Guest post by Rachael Loucks.
I’m not a real researcher but I may have played one in life!
The headlines were everywhere this fall, “Horses can communicate with symbols!” It was featured in equine and non-equine publications alike. People were sharing the article with me left and right….even my pals who couldn’t tell the front end from the back end on a horse. If you have not heard about this research yet, stop. Read the article here, then come back to my post. If you have read it…continue.
I was really excited when I read this, particularly because it involved a hot topic in our house…blanketing the horses. My husband is pretty “old school” when it comes to the idea of blanketing—as long as there is a shed for the horses to get into and plenty of hay, he sees no need to blanket….ever. I tend to be a bit more moderate and use the rules/guidelines put forth by University of MN. On the other hand, I know many folks who stick to the rule of 30 degrees and blankets go on…..no. matter. What. Needless to say, everyone seems to have an opinion when it comes to blanketing.
The research conducted in Norway really excited me because I always suspected each horse had a preference about warmth. I certainly saw this in my own horses. I have had horses run when they see me coming with the blanket, whether it’s 30 and drizzling or -20. I have had others that are hiding in the barn as soon as the slightest bit of rain or wind and as soon as they see me coming with the blanket they reaching their necks forward and stand stone still as I get them buckled on.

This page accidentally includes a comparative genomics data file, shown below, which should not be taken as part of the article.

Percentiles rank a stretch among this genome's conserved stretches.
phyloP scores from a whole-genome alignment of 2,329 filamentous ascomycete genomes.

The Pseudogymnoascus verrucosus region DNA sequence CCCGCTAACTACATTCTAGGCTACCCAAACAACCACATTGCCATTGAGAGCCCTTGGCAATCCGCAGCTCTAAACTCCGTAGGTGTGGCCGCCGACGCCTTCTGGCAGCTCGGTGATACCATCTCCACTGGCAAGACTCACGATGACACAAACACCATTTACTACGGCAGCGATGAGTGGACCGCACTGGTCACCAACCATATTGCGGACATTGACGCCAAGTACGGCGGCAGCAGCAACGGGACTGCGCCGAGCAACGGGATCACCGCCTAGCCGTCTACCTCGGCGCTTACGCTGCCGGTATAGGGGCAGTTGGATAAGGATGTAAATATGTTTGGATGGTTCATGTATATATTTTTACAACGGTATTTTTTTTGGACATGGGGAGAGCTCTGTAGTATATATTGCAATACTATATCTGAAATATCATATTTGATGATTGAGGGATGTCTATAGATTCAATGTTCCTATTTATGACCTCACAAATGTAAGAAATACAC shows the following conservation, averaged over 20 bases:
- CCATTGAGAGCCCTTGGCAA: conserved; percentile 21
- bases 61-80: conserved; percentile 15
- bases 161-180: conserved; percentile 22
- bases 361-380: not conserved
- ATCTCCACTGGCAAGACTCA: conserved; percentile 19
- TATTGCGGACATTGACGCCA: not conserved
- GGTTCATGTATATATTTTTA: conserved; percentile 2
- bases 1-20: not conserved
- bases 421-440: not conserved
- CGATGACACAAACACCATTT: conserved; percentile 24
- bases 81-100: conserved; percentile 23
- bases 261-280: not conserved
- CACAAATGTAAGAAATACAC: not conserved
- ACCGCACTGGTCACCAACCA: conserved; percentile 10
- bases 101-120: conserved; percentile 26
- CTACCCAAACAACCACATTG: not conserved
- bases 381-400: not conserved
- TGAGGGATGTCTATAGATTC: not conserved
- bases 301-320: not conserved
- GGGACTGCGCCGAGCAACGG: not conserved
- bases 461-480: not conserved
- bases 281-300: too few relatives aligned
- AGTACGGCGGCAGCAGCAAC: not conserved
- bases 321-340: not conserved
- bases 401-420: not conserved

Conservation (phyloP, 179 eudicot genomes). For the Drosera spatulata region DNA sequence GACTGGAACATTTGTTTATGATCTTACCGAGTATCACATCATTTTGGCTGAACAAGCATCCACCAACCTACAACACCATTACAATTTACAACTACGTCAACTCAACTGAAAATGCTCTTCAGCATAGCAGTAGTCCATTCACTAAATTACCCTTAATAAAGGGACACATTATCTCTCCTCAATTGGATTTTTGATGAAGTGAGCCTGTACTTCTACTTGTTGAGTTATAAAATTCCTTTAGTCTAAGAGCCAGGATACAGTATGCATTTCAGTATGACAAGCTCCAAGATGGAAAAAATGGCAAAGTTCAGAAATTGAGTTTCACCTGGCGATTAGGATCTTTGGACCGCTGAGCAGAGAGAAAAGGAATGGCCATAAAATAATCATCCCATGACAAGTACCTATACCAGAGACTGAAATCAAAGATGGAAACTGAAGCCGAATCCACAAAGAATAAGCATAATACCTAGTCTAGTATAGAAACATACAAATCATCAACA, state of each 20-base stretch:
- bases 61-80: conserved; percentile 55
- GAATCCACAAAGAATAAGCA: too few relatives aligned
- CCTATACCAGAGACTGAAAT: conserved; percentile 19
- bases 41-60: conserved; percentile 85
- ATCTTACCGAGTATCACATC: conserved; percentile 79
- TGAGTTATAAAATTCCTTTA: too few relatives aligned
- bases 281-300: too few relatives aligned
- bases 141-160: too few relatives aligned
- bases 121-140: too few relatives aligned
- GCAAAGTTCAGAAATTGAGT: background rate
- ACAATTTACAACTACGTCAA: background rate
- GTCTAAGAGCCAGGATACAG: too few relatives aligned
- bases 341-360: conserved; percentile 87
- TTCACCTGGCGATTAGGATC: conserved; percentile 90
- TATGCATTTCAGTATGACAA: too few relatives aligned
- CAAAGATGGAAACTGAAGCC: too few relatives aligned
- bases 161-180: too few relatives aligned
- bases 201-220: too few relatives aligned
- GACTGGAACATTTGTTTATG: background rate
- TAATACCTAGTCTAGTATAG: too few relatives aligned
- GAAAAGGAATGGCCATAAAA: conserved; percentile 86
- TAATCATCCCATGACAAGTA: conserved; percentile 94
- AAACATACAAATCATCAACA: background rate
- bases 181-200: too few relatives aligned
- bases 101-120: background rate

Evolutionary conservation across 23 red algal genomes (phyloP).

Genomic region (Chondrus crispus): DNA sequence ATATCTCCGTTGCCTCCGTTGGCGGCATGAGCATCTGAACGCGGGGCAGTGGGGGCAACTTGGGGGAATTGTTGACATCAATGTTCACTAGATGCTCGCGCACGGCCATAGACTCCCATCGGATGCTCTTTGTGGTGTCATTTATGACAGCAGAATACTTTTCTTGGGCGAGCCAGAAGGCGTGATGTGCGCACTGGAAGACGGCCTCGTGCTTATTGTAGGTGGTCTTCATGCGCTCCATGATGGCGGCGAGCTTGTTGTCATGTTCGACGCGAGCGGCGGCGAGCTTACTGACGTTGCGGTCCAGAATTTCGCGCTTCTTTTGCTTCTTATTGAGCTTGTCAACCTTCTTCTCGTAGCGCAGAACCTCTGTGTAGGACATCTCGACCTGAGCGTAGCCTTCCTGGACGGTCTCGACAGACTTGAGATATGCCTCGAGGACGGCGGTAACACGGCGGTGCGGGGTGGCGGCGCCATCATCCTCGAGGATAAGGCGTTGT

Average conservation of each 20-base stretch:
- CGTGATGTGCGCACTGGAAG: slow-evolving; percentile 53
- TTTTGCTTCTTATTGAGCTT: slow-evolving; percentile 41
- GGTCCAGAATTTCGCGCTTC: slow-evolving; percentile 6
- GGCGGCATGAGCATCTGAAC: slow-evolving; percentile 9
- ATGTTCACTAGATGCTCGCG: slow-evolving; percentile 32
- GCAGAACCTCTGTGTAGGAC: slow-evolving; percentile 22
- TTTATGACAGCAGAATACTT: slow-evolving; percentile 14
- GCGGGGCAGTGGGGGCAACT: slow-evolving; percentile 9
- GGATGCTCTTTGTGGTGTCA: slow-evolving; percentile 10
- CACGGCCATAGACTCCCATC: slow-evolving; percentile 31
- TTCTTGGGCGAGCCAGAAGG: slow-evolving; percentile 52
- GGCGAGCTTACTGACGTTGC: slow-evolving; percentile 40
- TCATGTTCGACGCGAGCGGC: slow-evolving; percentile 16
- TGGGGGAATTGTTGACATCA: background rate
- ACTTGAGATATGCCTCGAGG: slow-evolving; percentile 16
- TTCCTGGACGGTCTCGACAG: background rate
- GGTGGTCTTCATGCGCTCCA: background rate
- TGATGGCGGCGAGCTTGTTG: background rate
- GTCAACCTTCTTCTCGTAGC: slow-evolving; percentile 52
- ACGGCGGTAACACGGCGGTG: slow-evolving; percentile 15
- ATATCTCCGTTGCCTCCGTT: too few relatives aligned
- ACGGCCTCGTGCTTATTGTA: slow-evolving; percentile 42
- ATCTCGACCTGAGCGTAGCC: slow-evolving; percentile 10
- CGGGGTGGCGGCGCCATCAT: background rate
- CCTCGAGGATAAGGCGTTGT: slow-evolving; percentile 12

I decided, after reading the research, I was going to try and replicate it. The procedure is laid out in the article very clearly and I have a good understanding of behaviorist principles, so thought it should be pretty easy to follow.
First, I found some scrap wood and cut it in to three pieces in the size laid out in the research procedure. My research assistant (aka…toddler) helped me get the communication boards ready…then we started the training process.
Per the research procedure I was going to teach the horses each symbol one at a time. Considering I had 4 horses, this was going to be a time consuming process. But I started out none-the-less.
Want to know what happens next? You’ll have to wait for the next installment to find out. I’ll give you a hint….it was NOT what I expected.
Rachael is an educator and equestrian who is trying to figure how to blend the two. She travels on this crazy journey with her husband, children, four horses, one dog, and one token chicken. She dabbles in higher education, public speaking, essential oil caftery, and from time to time sits down to write a blog. You can find her at http://movingonehoofatatime.blogspot.com/ and on twitter at @rr_horse. If you’re the essential oil toting type, you can check her out here.